Judith scoffed, air whistling across the lip of her drink. “No.”

“She thinks you do.” Camilla said simply before enlightening. “She thinks you’re head-over-heels for her but can’t express it, too reserved.”

Such a thought evoked only apathy in Judith. “She’s a kid.” She explained nonchalantly. “Likes to think she can change shit, including people.”

“Don’t you want to fall in love?”

Judith was unable to stifle a staccato, bark of a laugh the sudden question brought. “Please,” Judith begged wryly, “My lifestyle doesn’t entail lasting relationships.”

“Even if you were to find someone who lived like you?” Camilla pressed.

“You mean a fucking bum?”

“I mean a partner in crime.” The simper and coy lilt in her tone, Judith knew immediately what Camilla was suggesting.

“No.” she shot her down succinctly. “Nuh-uh, not in a million fucking years. You ain’t cut out for it.”

“But I can be,” Camilla insisted, eyes imploring. “I can learn.”


“Please, I can’t keep living like this.”

“Like what?” Judith scoffed. “Safe, sheltered, fed?”

“Please!” she repeated, leaning closer, bracing her weight against the median armrest. ”I’d rather die than spend monotonous day after day a slave to a job I hate.”

Judith only stared, searching Camilla’s face for a more cogent reason. She set her beer down. “Prove it.”

Camilla looked aside in thought, her brow knit with mounting frustration. She shook her head, nothing. And in that defeated moment caught an idea. Wadded in the shallow recess of her jeans pocket, Camilla pulled free a twenty dollar bill and the lighter she’d never once used. With it, she set fire to the greenback.

“What the fuck are you doing?!” Judith demanded in vociferous shock. Smoke, acrid and black as murder, wended in ropes between the front seats. As the flames licked lower, Camilla rolled down the window and dropped it to the bitumen.

“I won’t be controlled by money or any paper.” She explained, a scintillation of defiance in her eye. “I’ll sacrifice. I’ll through away until I have nothing, until I’m free.”

“You realize you’re fucking insane, right?” Judith questioned after such profligate display.

Camilla bit her lip in a grin. “I like to think of it as a passion.”

Judith was still incredulous. “You’re fucking serious?” she asked, “You realize the shit I do could get you killed if not imprisoned?”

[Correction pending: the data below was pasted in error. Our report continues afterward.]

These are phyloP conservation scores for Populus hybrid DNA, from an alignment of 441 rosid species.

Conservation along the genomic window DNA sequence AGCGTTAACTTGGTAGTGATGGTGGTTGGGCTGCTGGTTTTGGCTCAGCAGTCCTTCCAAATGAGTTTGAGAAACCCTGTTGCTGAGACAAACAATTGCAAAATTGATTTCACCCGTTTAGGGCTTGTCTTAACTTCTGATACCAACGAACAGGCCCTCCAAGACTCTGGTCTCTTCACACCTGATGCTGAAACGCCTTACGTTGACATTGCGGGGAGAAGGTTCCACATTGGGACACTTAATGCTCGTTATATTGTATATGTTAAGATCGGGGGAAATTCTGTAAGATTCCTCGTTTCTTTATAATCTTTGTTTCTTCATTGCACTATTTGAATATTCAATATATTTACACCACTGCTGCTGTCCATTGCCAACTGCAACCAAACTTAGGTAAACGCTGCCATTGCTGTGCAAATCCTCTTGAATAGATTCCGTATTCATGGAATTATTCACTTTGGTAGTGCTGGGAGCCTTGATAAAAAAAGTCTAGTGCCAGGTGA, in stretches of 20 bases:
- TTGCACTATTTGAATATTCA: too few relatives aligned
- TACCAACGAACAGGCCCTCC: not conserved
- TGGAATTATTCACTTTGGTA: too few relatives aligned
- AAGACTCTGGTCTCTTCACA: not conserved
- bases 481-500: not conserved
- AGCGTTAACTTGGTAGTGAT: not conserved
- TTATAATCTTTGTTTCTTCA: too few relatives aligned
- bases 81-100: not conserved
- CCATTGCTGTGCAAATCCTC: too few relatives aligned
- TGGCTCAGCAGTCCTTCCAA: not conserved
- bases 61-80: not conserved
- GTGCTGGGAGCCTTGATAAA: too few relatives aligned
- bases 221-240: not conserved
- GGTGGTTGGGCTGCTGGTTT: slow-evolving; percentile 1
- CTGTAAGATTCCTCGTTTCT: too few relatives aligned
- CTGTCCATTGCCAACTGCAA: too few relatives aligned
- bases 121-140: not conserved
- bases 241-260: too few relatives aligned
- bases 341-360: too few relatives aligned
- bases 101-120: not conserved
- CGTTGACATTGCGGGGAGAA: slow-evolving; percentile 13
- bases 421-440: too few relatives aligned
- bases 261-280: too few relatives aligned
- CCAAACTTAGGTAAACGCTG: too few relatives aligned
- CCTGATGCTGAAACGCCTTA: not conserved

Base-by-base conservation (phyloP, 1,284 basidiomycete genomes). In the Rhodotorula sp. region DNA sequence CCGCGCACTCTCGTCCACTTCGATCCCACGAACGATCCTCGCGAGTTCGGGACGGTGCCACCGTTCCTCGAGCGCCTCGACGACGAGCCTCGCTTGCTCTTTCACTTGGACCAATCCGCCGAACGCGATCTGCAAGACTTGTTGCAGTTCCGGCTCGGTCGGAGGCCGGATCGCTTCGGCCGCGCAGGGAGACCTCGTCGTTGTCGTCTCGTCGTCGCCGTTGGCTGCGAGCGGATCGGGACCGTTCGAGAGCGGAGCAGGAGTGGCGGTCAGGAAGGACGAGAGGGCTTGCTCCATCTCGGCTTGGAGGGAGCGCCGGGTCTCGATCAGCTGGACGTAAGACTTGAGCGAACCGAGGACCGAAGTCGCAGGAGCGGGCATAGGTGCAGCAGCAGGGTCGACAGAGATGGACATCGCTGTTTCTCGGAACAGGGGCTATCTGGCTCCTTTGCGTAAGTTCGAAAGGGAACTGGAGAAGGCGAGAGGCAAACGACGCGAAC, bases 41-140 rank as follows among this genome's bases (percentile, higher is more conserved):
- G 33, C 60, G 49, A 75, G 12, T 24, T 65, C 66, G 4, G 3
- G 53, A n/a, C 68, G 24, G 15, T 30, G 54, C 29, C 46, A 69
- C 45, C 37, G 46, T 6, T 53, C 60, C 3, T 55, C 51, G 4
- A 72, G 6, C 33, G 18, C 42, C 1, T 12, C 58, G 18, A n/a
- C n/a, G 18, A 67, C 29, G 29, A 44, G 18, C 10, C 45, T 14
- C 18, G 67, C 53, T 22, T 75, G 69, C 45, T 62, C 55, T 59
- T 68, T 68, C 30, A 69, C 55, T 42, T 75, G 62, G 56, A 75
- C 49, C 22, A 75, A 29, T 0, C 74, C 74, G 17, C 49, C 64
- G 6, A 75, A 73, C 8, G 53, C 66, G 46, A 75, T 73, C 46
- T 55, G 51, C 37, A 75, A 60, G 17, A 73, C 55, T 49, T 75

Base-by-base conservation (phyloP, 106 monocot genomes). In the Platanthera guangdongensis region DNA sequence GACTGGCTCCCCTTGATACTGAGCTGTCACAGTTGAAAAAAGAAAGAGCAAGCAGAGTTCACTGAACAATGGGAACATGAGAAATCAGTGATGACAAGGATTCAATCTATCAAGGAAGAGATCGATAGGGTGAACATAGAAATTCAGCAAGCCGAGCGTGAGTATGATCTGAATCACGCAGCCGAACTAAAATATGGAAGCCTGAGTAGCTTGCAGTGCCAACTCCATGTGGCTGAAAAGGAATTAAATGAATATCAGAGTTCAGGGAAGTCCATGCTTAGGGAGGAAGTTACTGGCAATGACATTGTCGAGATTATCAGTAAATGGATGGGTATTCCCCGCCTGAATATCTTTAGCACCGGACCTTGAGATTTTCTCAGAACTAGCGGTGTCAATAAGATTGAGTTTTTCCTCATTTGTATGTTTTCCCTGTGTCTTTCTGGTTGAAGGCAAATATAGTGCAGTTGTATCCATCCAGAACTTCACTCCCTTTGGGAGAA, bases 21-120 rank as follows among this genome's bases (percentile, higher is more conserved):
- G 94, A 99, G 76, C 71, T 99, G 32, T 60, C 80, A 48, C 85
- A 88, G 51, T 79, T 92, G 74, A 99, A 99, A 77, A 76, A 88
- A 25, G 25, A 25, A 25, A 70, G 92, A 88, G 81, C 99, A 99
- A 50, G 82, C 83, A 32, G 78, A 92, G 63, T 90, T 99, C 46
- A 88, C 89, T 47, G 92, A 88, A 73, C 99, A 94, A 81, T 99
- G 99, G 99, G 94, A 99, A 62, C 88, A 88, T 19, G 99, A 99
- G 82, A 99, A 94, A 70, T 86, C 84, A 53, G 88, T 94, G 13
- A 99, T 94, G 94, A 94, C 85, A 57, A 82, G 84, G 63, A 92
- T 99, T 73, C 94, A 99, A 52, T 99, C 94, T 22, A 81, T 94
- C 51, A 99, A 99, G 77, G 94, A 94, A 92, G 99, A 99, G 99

“Yeah.” Camilla acknowledged succinctly, “But we all die one day or another. I just want to go knowing I’m free.” She paused, looking off into the lot before back at Judith. “Y’ know?”

In her own recalcitrant, iconoclastic way, Judith did. She knew intimately the desire to break away, to be truly independent and self-sufficient. Her eyes met Camilla’s. “That’s all you want in life?”

Camilla hummed in affirmation.

“Fucking Christ.” Judith exhaled, looking off into the lot as she reached for her drink.

“Please,” Camilla begged once again. “Promise me when you leave you’ll take me with you. I won’t be a burden, honest.”

Bottle raised to her lips, Judith tried to stare the younger down, intimidate or shame her into withdrawing the supplication. Camilla only waited, eyes pleading, but determined. Judith sighed in resignation. “Yeah sure. What the hell.” She finally agreed.

Delight, like purling water and the tinkle of bells, such pure joy bubbled from Camilla in excess. A eupathy beyond Judith’s understanding gave smile to Camilla’s face, creasing her eyes and lighting her voice with laughter.

“You’re lucky you’re cute.” Judith warned in jest, taking drink from her beer before tossing the empty bottle into the lot.

“Thank you, Judith”

She made to dismiss the sentiment, words of indifference on the tip of her tongue before suddenly Camilla had pushed herself over the console and set a kiss on Judith’s cheek. Dry and delicate as the touch of a dragonfly’s wings. Such contact sent an electric surge of warning through her.

“You shouldn’t-“ her caveat remained unfinished.